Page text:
Tours and activities continues to be a hot marketplace with many players - large and small, established and startups - looking to get in on the act.
Enter Sputnik8, a project founded by Alexander Kim and Alexander Skorobogatova, combining their love of travel, programmer education and desire to bring all things tours and activities online.
It's not a new concept with a plan to have local people, residents of the cities to share knowledge and show guests (or neighbors) a "real face of a city" and uncover "facts that are not included in the guide books."
As well as the founders, the startup has assembled a team of three - Andrew Chernoguzov heading up design and front-end development, Alina Afanaseva-Altman, city manager for Moscow and Julia Topoliuk, country manager for the Ukraine.
Funding to date includes personal investment of $25,000, a $25,000 grant from Durov-Milner and angel investment of $100,000.
Sputnik8 plans to start with Russia which it says has little competition in tours and activities but is still a large market. The startup believes it's at the crossroad of two large and growing markets - travel and ecommerce, and points to the following facts for support:
- Travel to Russia - $53 billion (PhoCusWright, 2012). Annual growth 10-14%.
- Ecommerce - $13 billion (2012, 5th in Europe ). Annual growth 27%.
- Online Travel - $4.7 billion (2012) = 9 % of travel in general. Annual growth 40%.
- Global Market of tours and activities = $90 billion.
- Tours and activities market in the US = $ 26.8 billion (PhoCusWright, 2009) = 10% of total travel in the US.
- It is the third largest market after the air and hotels = 35 % of total travel in the US.
- Tours and activities market = 30% of the hotel-booking market.
- Current Russian tours and activities market can be estimated at $2 billion.
- Potential online tours and activities in Russia is $100 million, online growth of 30% per year.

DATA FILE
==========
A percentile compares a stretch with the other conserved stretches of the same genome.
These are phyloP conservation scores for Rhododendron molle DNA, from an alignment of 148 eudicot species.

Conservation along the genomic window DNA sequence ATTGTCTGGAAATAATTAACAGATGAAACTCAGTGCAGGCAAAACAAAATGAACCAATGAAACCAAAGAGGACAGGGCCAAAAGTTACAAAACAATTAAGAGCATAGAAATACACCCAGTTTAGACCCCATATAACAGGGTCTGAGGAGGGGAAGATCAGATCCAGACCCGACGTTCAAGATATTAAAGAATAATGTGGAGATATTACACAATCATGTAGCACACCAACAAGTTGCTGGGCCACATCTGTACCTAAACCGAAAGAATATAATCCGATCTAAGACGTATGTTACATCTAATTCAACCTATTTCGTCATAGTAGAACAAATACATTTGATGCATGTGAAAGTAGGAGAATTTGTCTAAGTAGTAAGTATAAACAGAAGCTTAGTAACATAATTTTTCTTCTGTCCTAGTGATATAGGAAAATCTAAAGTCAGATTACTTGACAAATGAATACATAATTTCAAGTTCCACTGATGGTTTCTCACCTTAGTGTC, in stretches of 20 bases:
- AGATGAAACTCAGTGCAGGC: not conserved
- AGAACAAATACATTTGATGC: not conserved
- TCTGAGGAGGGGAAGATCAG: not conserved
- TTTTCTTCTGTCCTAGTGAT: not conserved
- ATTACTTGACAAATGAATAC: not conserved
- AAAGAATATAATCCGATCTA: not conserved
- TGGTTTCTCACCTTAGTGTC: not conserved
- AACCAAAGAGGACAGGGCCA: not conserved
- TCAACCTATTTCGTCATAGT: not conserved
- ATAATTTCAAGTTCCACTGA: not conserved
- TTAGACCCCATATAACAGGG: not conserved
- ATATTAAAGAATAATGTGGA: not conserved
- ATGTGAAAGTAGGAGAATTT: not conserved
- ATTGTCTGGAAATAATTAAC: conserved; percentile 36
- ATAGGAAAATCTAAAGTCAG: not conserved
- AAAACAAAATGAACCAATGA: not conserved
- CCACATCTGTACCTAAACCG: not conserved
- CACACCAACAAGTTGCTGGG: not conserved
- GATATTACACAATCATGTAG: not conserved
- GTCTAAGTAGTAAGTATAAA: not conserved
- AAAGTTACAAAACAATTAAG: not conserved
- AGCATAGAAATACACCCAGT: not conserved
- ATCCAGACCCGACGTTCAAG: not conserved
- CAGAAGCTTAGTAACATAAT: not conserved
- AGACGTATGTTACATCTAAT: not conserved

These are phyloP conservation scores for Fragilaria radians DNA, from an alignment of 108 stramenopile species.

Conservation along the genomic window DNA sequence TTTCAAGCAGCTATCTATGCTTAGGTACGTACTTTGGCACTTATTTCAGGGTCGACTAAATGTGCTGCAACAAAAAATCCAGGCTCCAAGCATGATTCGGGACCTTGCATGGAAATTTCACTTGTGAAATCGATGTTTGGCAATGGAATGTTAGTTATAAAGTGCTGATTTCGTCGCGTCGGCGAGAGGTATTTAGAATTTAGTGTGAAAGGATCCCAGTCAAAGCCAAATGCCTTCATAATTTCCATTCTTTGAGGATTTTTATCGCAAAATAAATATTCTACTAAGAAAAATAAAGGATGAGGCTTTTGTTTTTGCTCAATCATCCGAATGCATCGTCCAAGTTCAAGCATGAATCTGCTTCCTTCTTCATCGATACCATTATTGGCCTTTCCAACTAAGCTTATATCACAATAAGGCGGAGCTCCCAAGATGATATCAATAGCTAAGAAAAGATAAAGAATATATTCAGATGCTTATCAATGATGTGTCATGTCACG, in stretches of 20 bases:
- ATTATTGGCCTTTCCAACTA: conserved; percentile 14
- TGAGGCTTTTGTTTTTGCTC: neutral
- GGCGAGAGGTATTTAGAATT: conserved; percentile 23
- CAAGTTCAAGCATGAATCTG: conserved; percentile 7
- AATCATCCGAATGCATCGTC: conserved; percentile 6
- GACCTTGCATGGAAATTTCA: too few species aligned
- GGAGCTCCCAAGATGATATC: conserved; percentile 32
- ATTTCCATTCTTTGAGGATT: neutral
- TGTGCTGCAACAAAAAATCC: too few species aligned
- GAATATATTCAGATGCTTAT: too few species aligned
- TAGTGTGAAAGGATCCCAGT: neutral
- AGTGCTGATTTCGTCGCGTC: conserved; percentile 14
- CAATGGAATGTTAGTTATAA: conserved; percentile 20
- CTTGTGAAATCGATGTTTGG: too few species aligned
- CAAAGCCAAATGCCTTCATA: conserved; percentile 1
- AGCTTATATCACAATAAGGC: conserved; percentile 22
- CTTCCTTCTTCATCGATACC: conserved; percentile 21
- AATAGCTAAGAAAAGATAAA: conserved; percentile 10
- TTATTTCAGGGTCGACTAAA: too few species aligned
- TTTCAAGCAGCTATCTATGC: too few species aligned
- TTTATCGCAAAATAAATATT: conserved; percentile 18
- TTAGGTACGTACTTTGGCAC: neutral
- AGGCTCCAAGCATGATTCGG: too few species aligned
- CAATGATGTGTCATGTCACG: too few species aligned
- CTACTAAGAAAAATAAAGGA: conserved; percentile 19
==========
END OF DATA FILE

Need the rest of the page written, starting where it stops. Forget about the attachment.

For comparison, the number of queries in Yandex (65% of all searches, more than Google) in a year:
"Hotels" - 65.1 million in 2012/51.2 million in 2011 = +27.1%
"Excursions"- 10.9 million in 2012/8.55 million in 2011 = +27.4%
Sputnik8 also says there is no single leader in the global market with all players having 1% marketshare:
List by Alexa Traffic Rank:
- #1 Grayline $300 million (2012) - 0.33%
- #2 Viator $280 million (sources - 2012) - 0.22%
- #3 GetYourGuide $ 10 million (2012) - 0.011%
- #7 Excursiopedia <$ 800k (2012) - 0.0089%
- #10 Vayable
- #19 Sputnik8.com
Sputnik8 claims to be already a leader in major cities (Moscow, St. Petersburg, Kiev, Lviv - with 13 million tourists totally) and to have overtaken competitors in tour offerings by 2.7 times.
Revenue will be earned via an 18% transaction fee for every tour sold via the platform with a target of $80 average transaction per tourist rising to $260 for tours in "more expensive" cities.
What problem does the business solve?
Tourists want to go on excursions, guides want to make money. But, there is still no system for booking excursions online around the world.
- Highly fragmented market of tours and activities. A lot of small companies and individual guides.
- Local small businesses: 60% of them have less than 25,000 customers a year (PhoCusWright).
- No knowledge and money to develop a website with online booking , payment processing . In the US, 80% of such companies do not have a website.
- Difficulty in promoting the site brings a lack of access to customers from around the world. While 70 % of them believe the online channel is important.
How did the initial idea evolve and were there changes/any pivots along the way in the early stages?
- 75 % of active travelers in Europe are booking hotels and air online, tours is only 25%. (PhoCusWright).
- No global international reservation system, so you need to look for many trips on your own or book them “on the spot”.
A very early idea was a mobile application. Then it changed to something like instant CouchSurfing for meetups with local people.
But, then finally it became a marketplace of tours by local guides. The main idea of discovering places and traveling with local people is still there. After that we didn’t have any pivots.
We have a few principles:
- We work only with real people - there should be a photo of a guide, even he represents a company.
- We are focused on good development of big cities and only after that will we pay a lot of attention to the promotion of other regions.